2.50
Hdl Handle:
http://hdl.handle.net/10547/621963
Title:
Corals at the EDGE of existence
Authors:
Crabbe, M. James C.
Abstract:
There are numerous human and environmental challenges to coral reefs that leave many species of scleractinian corals globally threatened. The EDGE of Existence (Evolutionarily Distinct and Globally Endangered) programme commenced in 2007 at the Zoological Society of London (ZSL). The purpose of the programme was to focus resources for science and conservation on species where little research had been done, or where there were no conservation plans. The programme was developed to support EDGE Fellows who came from, and were based, in the countries where the EDGE species existed. So far, 58 Fellows have been supported, in 33 countries. The Fellowship lasts 2 years, and provides training to develop science and conservation techniques, including outreach and policy development. A grant enables initial implementation of the project. The EDGE programme aims to train future leaders in conservation science. In 2011 the programme was expanded from mammal, amphibian, reptile and bird species to include coral reefs. Specific training in coral reef biology, taxonomy and ecology is provided, together with SCUBA training if necessary. Marine conservationists are able to target conservation projects directed to specific species in Africa, Asia and the Americas.
Affiliation:
University of Oxford
Citation:
Crabbe M.J.C. (2016) 'Corals at the EDGE of existence', Journal of marine science, 6 (5).
Publisher:
OMICS International
Journal:
Journal of marine science
Issue Date:
16-Sep-2016
URI:
http://hdl.handle.net/10547/621963
DOI:
10.4172/2155-9910.1000e143
Additional Links:
https://www.omicsonline.org/open-access/corals-at-the-edge-of-existence-2155-9910-1000e143.php?aid=79945
Type:
Article
Language:
en
ISSN:
2155-9910
EISSN:
2155-9910
Appears in Collections:
Biomedical and biological science

Full metadata record

DC FieldValue Language
dc.contributor.authorCrabbe, M. James C.en
dc.date.accessioned2017-01-20T14:21:54Z-
dc.date.available2017-01-20T14:21:54Z-
dc.date.issued2016-09-16-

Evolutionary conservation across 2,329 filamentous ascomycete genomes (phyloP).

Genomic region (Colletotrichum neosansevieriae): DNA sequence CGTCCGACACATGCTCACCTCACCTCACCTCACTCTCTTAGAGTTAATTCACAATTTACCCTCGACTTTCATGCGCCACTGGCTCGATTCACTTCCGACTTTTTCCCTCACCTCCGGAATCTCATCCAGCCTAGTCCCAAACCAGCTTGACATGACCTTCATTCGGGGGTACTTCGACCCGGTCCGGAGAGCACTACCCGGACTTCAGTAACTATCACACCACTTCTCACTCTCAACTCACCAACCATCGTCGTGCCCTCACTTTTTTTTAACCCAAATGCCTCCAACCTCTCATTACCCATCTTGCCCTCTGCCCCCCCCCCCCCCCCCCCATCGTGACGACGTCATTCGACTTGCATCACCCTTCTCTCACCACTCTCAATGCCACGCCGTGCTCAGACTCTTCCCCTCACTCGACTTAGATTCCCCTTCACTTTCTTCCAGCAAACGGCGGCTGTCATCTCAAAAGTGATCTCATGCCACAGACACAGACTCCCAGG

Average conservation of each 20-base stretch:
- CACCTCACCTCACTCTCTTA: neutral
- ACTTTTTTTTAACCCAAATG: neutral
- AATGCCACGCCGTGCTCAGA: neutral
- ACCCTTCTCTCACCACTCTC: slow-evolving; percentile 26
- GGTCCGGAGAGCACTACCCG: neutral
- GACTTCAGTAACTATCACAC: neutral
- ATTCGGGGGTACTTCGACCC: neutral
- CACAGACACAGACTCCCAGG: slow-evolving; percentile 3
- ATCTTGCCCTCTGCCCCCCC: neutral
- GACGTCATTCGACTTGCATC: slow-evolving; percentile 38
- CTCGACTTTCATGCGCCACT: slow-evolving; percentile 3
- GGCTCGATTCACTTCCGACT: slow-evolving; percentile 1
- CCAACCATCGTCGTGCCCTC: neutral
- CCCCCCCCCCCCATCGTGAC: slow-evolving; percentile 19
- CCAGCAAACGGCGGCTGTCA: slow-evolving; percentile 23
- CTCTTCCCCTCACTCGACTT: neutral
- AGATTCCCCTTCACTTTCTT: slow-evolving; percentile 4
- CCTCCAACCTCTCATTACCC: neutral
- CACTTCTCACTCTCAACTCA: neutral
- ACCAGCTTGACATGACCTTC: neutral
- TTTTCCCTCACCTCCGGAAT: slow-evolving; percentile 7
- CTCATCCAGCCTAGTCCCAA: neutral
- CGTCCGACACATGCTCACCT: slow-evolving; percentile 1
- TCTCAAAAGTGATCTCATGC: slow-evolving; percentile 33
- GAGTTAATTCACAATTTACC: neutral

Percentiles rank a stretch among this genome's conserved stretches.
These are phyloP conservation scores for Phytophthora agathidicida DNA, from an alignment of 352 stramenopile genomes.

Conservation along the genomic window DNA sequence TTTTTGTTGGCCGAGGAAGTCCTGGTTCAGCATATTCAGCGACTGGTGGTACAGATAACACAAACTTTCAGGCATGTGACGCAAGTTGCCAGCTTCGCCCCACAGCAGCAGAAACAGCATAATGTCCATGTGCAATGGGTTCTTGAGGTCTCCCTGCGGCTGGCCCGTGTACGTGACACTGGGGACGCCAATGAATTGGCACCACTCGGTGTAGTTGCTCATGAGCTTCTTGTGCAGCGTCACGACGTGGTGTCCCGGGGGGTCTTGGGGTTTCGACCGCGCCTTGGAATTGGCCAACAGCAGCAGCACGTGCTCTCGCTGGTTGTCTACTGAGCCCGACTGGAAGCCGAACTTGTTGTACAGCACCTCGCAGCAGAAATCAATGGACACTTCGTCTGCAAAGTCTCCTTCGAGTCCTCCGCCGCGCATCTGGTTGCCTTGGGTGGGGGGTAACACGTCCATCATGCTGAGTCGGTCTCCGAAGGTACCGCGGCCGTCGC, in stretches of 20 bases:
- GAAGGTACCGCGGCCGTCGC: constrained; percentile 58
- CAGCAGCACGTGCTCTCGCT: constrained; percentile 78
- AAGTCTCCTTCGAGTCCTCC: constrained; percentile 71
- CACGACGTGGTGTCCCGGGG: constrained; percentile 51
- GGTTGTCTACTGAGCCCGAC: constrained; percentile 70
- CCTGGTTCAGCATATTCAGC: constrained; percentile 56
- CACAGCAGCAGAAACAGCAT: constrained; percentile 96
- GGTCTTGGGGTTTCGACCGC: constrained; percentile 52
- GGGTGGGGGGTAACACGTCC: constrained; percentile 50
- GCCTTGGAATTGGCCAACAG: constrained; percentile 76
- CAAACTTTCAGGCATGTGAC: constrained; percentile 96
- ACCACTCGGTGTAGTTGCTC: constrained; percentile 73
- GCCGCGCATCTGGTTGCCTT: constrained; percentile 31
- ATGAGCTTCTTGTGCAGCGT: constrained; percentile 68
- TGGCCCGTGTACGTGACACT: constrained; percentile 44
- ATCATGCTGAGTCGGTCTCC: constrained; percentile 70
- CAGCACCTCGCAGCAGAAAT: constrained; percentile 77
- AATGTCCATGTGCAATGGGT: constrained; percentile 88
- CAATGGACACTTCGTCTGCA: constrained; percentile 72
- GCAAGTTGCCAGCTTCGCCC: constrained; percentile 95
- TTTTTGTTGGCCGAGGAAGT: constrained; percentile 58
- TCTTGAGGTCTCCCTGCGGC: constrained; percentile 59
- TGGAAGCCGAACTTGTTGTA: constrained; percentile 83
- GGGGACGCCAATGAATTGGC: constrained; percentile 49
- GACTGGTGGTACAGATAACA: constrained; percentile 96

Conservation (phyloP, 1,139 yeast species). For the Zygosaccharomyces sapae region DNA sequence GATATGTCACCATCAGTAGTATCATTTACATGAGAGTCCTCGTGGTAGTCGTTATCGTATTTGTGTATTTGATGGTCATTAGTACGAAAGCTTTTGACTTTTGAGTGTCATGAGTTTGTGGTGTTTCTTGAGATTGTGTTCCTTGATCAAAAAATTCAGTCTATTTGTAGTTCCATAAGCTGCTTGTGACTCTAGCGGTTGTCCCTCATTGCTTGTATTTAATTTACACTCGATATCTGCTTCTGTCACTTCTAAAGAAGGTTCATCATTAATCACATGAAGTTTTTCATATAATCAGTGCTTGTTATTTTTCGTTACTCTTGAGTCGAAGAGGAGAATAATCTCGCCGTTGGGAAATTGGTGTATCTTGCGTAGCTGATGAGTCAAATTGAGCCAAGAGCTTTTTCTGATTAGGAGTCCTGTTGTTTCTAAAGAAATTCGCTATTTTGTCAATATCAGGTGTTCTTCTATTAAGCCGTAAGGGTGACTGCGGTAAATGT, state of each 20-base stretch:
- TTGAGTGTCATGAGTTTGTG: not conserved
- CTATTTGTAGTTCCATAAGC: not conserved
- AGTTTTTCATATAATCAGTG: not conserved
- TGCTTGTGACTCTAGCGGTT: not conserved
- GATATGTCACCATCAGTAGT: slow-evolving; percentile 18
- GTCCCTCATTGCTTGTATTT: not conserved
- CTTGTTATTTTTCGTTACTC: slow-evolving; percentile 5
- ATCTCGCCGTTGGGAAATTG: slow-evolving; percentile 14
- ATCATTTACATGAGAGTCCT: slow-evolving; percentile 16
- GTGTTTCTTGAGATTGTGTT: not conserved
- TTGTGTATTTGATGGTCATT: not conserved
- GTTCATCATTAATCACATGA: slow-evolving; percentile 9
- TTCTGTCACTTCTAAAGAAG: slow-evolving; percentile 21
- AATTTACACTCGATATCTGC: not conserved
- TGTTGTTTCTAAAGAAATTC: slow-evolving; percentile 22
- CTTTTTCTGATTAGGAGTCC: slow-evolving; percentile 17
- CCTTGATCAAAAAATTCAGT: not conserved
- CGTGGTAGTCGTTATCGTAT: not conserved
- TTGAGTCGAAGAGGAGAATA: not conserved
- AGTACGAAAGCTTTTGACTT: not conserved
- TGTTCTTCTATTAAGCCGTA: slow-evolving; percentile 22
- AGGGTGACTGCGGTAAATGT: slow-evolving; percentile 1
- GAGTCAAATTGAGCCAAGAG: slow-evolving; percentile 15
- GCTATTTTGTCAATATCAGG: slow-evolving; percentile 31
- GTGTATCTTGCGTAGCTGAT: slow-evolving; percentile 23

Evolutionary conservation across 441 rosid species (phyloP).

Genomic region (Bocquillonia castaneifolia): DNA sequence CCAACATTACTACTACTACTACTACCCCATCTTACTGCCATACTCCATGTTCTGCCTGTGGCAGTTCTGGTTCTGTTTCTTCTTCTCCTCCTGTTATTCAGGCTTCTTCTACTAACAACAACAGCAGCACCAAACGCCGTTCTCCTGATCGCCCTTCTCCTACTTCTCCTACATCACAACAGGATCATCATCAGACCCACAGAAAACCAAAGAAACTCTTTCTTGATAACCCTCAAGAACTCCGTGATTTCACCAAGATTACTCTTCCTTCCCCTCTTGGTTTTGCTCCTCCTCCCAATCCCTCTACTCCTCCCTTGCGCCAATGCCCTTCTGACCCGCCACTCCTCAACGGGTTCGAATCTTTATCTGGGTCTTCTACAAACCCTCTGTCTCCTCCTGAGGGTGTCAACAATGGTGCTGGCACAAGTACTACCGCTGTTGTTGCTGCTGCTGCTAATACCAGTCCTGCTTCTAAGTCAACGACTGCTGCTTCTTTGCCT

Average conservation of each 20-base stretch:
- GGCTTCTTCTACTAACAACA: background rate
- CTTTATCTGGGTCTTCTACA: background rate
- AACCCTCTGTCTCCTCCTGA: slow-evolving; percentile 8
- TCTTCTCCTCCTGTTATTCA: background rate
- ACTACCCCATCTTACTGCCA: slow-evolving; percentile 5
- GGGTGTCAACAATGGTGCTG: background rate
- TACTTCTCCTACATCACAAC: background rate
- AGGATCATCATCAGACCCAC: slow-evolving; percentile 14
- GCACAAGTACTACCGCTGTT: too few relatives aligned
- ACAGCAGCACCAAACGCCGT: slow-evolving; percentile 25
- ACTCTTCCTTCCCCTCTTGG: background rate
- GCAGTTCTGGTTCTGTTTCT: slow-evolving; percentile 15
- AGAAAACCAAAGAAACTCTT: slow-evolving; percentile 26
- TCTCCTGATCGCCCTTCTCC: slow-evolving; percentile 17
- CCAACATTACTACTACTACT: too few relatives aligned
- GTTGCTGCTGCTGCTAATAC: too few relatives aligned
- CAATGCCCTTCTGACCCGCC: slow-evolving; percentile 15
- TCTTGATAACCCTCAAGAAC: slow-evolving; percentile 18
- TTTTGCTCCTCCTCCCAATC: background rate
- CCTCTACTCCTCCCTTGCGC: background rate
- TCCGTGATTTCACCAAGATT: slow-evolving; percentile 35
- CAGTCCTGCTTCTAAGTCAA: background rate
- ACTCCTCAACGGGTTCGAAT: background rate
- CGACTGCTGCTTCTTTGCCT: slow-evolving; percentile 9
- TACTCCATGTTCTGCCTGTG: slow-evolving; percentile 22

dc.identifier.citationCrabbe M.J.C. (2016) 'Corals at the EDGE of existence', Journal of marine science, 6 (5).en
dc.identifier.issn2155-9910-
dc.identifier.doi10.4172/2155-9910.1000e143-
dc.identifier.urihttp://hdl.handle.net/10547/621963-
dc.description.abstractThere are numerous human and environmental challenges to coral reefs that leave many species of scleractinian corals globally threatened. The EDGE of Existence (Evolutionarily Distinct and Globally Endangered) programme commenced in 2007 at the Zoological Society of London (ZSL). The purpose of the programme was to focus resources for science and conservation on species where little research had been done, or where there were no conservation plans. The programme was developed to support EDGE Fellows who came from, and were based, in the countries where the EDGE species existed. So far, 58 Fellows have been supported, in 33 countries. The Fellowship lasts 2 years, and provides training to develop science and conservation techniques, including outreach and policy development. A grant enables initial implementation of the project. The EDGE programme aims to train future leaders in conservation science. In 2011 the programme was expanded from mammal, amphibian, reptile and bird species to include coral reefs. Specific training in coral reef biology, taxonomy and ecology is provided, together with SCUBA training if necessary. Marine conservationists are able to target conservation projects directed to specific species in Africa, Asia and the Americas.en
dc.language.isoenen
dc.publisherOMICS Internationalen
dc.relation.urlhttps://www.omicsonline.org/open-access/corals-at-the-edge-of-existence-2155-9910-1000e143.php?aid=79945en
dc.rightsBlue - can archive post-print (ie final draft post-refereeing) or publisher's version/PDF-
dc.rights.urihttp://creativecommons.org/licenses/by-nc-nd/4.0/*
dc.subjectcoral reefsen
dc.subjectC150 Environmental Biologyen
dc.titleCorals at the EDGE of existenceen
dc.typeArticleen
dc.identifier.eissn2155-9910-
dc.contributor.departmentUniversity of Oxforden
dc.identifier.journalJournal of marine scienceen
dc.date.updated2017-01-20T14:20:15Z-
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